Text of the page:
My husband retired two years ago and so far, he has been content doing nothing. He has been at my side this entire time. I am starting to really worry about him. What will happen to him if I die? I love him but I don't want to be his entire life. If I die I want him to live. I want him to take all the money and goods we acquired over our life time and blow them on things to make him happy. Let him pay for some nice young women if he can't get one on his own. I want him to remember the life we had together but then to go out and find a new one. For years my kids have been telling me that their dad is just like my dad. For years I only saw the negative side of this, only the flaws, not the virtues. This month has reminded me all over again why I fell in love with him and why we have been married for almost 34 years.

Every day begins with the hope that things will get easier and ends with things worse than they were the day before. My sister is going home on Sunday and I am going back to work on Monday. I love my dad but I can't sit by and watch him pass away too. I'll be there for him when he needs me but, if I don't get back to normal I will die along with him. I'm not ready to do that yet.

Thursday, May 10, 2007


A friend asked me how I am doing. She said no matter how old you are it is awful to lose your mother. When your mom is gone, you are an orphan.

I've been so consumed with worry about my dad that I haven't had time to give my mom much thought. I will miss her irritating daily phone calls. The calls I make to her where all she relates is what she ate or what she shopped for (food items) that day. The words she hears wrong because her hearing aids are either not in or not working properly. I'll miss her undercooked chicken. I'll miss hearing her complaints about my dad I'll miss her unconditional love, her concern about me an my family and just hearing her voice in general.

I think most people just take their moms for granted. Moms are supposed to do all the wonderful things my mom did. There never was any reason to thank her or to praise her for being who she was. Not all moms do what they are supposed to do. My mom was one of the best around. I'm sorry I didn't spend more time telling her that I loved her and I know I never said thank you for being you.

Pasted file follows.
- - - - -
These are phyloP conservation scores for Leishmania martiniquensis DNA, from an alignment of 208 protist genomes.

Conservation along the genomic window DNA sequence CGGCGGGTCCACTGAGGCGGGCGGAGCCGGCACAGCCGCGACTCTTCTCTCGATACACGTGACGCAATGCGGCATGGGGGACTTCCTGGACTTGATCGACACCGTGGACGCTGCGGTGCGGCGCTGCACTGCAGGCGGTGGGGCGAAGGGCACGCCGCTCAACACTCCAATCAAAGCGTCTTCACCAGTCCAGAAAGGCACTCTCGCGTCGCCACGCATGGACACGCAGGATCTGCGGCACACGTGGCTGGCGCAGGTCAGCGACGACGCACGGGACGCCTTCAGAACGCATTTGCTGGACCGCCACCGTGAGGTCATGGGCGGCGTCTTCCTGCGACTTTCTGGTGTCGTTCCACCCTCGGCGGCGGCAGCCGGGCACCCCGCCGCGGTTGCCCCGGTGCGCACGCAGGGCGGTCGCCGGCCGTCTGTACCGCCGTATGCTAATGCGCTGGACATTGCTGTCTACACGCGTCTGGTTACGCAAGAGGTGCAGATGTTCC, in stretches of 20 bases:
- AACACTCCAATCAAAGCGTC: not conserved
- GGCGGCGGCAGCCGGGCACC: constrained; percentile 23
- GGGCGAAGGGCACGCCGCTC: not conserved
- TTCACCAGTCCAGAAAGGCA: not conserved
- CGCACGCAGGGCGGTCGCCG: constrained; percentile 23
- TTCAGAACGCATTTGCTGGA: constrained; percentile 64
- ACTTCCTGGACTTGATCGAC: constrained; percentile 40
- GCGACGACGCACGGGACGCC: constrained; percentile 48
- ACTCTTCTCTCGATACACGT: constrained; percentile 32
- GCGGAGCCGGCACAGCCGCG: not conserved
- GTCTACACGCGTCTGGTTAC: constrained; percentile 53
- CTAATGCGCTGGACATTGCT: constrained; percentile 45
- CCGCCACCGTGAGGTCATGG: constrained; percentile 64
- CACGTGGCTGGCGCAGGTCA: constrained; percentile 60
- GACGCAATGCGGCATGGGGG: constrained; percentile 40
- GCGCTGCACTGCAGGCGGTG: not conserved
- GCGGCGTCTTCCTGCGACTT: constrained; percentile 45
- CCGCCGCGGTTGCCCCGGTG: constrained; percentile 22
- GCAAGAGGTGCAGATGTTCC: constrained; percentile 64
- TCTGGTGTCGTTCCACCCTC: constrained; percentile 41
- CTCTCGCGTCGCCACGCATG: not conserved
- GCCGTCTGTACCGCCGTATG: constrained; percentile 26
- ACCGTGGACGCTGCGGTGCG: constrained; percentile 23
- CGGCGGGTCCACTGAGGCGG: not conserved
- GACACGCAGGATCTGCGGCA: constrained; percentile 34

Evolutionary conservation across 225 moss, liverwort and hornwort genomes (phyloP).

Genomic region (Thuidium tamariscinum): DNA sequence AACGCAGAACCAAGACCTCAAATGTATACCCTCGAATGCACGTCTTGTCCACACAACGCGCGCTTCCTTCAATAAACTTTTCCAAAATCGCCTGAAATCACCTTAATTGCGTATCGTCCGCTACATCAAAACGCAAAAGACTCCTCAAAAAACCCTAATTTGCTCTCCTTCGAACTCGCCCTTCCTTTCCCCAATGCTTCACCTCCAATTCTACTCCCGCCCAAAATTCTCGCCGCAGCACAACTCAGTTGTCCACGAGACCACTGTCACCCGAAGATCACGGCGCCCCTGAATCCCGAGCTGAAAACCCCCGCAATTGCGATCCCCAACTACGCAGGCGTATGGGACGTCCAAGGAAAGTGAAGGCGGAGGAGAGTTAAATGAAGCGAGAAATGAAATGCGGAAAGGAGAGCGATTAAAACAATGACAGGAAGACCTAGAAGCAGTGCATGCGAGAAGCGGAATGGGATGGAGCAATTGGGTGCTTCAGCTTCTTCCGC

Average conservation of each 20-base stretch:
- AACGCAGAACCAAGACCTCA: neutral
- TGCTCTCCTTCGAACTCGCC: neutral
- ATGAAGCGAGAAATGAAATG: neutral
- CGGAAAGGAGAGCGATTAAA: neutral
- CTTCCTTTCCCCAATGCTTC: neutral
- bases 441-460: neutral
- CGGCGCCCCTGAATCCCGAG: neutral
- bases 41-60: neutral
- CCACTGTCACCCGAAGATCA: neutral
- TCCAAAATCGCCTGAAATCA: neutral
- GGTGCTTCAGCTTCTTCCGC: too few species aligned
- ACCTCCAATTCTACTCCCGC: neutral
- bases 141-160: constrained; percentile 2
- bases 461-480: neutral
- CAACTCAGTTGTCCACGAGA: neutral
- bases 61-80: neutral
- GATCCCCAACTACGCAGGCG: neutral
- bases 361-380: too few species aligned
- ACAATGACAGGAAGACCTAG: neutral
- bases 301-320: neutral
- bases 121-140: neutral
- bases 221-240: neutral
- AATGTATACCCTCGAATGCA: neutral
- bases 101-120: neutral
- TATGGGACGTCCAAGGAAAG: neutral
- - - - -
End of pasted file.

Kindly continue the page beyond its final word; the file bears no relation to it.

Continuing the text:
If I could turn back the hands of time, my one wish would be to be a better daughter than the daughter I was. If there is a heaven, and my mom is looking over my shoulder and reading this, maybe now she will be able to know how much I loved her. I know when shiva is over an I return to normal life my loss will probably hit hard. I'm going to be strong, for that is what she would want. She would never burden her family with any of her personal issues.

Wednesday, May 09, 2007


My sister is really on my dad’s nerves. He can’t wait until she leaves. I don’t blame him. I had a long talk with my niece (sister’s daughter) while she was here. She told me she is in therapy because of her mother. Everything with my sister is a drama and she can’t take it anymore. That is the way I have been feeling for years. My family thought I was exaggerating until we spent this week together. They no longer doubt me.

Yesterday my sister realized the medicine she needed to take was running out. She wanted me to go to a pharmacy when I got home to renew it for her. I told her she better do it here. Aside from being very expensive (she has no medical coverage) I was afraid there would be problems, which, of course there were. My husband had to drive her to three different pharmacies until he could find one that carried what she needed. Then, the pharmacy didn't want to give it to her. My husband had to beg the pharmacist to give her three to hold her to the next day.

My dad is pushing my sister to go home. Aside from getting on his nerves, he is worried about her. He can tell by looking at her that she is not feeling well. I told her yesterday to just buy a Jet Blue ticket. They had the best flight and she has a $100 credit to use up. Of course she had to check every airline in existence before she did what I told her to do in the first place. I think my dad would have paid $1000 for her ticket just to get rid of her.

My dad is having major issues about lots of things. We all know this and are trying not to get on his nerves. She never learns. One of the things he does not like is when people rearrange anything in his house. We needed an outlet to plug in my computer. What does she do? She looks for things she can unplug so she can plug it in. Good thing it is my computer and I stopped her before she did the deed. Yesterday she took a bagel with seeds into the living room to eat without bothering to use a plate. Needless to say he freaked out because he just vacuumed the room. When everyone left tonight, she wanted to do laundry. You don't do laundry while you are sitting shiva, especially in a public laundry room. My mom would jump out of her grave if she knew what my sister wanted to do. We ended up bringing the laundry home and my husband volunteered to do it for her.